Wisconsin bill would require cursive education

Is it a lost art or an antiquated form of communication?  The debate over cursive requirements in schools has reignited after a bill that stalled in the Senate during the coronavirus pandemic gets new life.

With a year of more keyboarding and computer usage during virtual classes, the landscape of learning has grown, but a group of state legislators thinks kids should take a step back in one aspect.

"I believe that cursive writing is a benefit to all students," said Senator Joan Ballweg (R-Markesan).

Ballweg is among a group reintroducing a bill that would require the State Superintendent of Public Instruction to incorporate cursive writing into the model academic standards for English language arts.

"I think it is beneficial to a student as they are just learning how to read and write," said Ballweg.


The state senator added that cursive helps develop thoughts in a way that keystrokes don't.

"This is a means of having our right and left brains communicate, the creative side as well as the analytical side," said Ballweg.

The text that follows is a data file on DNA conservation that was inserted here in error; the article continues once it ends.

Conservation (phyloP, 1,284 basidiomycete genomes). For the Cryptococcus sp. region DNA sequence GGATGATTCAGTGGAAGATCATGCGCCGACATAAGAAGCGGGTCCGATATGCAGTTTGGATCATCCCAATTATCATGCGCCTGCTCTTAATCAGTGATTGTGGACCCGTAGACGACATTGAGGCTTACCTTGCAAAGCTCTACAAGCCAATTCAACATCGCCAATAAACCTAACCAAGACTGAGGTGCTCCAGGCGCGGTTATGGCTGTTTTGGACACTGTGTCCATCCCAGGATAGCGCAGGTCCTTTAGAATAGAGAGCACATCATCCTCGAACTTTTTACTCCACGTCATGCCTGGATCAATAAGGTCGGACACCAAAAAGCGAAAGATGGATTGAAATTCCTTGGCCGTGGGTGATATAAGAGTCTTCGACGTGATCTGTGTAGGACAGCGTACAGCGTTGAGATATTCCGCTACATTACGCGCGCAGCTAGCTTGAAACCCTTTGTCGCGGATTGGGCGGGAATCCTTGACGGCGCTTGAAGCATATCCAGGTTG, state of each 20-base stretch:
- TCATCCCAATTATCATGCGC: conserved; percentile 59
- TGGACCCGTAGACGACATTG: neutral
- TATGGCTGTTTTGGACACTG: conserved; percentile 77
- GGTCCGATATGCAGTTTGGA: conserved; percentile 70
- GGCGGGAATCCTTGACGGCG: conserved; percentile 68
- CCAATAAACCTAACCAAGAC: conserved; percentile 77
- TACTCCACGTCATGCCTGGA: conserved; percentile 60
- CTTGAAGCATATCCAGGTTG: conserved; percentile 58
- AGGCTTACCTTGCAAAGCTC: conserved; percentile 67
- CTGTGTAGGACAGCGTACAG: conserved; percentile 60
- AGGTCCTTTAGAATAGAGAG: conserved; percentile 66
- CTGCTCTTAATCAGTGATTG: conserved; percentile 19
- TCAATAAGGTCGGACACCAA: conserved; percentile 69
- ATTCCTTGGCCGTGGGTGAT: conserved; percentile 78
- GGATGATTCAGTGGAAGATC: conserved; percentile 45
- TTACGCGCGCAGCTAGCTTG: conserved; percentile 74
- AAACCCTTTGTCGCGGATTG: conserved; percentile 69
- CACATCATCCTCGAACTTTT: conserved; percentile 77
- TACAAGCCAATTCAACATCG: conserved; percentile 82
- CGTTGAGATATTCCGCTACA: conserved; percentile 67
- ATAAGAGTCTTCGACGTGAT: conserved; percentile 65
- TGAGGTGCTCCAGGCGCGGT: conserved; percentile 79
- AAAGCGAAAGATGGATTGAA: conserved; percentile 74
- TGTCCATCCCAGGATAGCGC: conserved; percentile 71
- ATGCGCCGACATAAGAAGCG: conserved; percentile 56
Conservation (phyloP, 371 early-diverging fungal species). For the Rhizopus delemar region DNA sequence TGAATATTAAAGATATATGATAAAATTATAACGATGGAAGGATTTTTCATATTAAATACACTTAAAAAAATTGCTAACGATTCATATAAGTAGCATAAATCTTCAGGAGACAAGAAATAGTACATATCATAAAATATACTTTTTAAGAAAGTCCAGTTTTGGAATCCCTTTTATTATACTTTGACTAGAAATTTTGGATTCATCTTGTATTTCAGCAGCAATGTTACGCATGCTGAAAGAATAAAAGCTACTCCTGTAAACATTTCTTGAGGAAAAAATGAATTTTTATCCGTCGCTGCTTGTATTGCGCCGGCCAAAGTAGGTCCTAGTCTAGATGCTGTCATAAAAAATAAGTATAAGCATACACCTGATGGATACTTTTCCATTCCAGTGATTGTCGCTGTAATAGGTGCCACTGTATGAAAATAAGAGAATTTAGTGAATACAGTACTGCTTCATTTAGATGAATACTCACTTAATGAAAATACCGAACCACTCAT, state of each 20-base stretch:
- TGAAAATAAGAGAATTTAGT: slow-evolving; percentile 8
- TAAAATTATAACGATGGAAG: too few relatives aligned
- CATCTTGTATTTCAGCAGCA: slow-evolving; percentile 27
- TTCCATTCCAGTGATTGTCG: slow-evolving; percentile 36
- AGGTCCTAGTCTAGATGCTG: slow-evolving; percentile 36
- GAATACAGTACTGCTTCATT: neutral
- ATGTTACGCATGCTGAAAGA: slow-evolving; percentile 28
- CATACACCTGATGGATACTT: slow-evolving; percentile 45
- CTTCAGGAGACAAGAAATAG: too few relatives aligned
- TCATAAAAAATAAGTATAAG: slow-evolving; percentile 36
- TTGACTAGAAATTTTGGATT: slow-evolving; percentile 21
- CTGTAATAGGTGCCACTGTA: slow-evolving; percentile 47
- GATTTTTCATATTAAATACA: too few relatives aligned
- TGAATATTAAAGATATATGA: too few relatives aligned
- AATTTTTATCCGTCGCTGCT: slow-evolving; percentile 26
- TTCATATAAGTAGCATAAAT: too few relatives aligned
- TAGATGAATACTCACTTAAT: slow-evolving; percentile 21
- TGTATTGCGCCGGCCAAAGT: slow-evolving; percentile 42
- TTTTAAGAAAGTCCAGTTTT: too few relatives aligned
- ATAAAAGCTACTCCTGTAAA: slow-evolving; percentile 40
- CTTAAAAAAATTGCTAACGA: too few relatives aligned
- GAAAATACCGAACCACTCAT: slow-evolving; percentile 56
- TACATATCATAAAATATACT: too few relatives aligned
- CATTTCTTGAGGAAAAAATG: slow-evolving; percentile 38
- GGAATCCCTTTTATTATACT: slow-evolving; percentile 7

That's one of the many reasons the School District of Waukesha is rolling out an explicit framework for handwriting in its literacy curriculum this fall.

"We know there is a reciprocal process in learning through handwriting and students understanding their letters and sounds correspondence, and also how, when you are able to legibly write and have those foundational skills, it transfers over inter-fluency with writing," said Melissa Yow, school district spokeswoman.

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Positions on the issue differ. 

"We believe that curriculum decisions are generally best made at the local level by locally elected school boards, taking into account local needs, preferences and values," said the Wisconsin Association of School Boards government relations director.

It's a stance echoed by some school administrators, like in New Berlin

"In almost all cases, we support local control and believe it should be up to local school boards to determine what’s taught in our schools," said New Berlin Superintendent Joe Garza.

He said though there is no formal curriculum for teaching cursive, students begin to be exposed to it in second grade and practice in the following years and should be able to sign their names.

The bill has been referred to the Senate Committee on Education.

The WASB opposed similar legislation in the 2019 legislative session and leaders say they'll likely oppose such bills in the 2021 legislative session, as well.

Officials with the Department of Public Instruction said they generally do not take a position on bills until the scheduled hearing.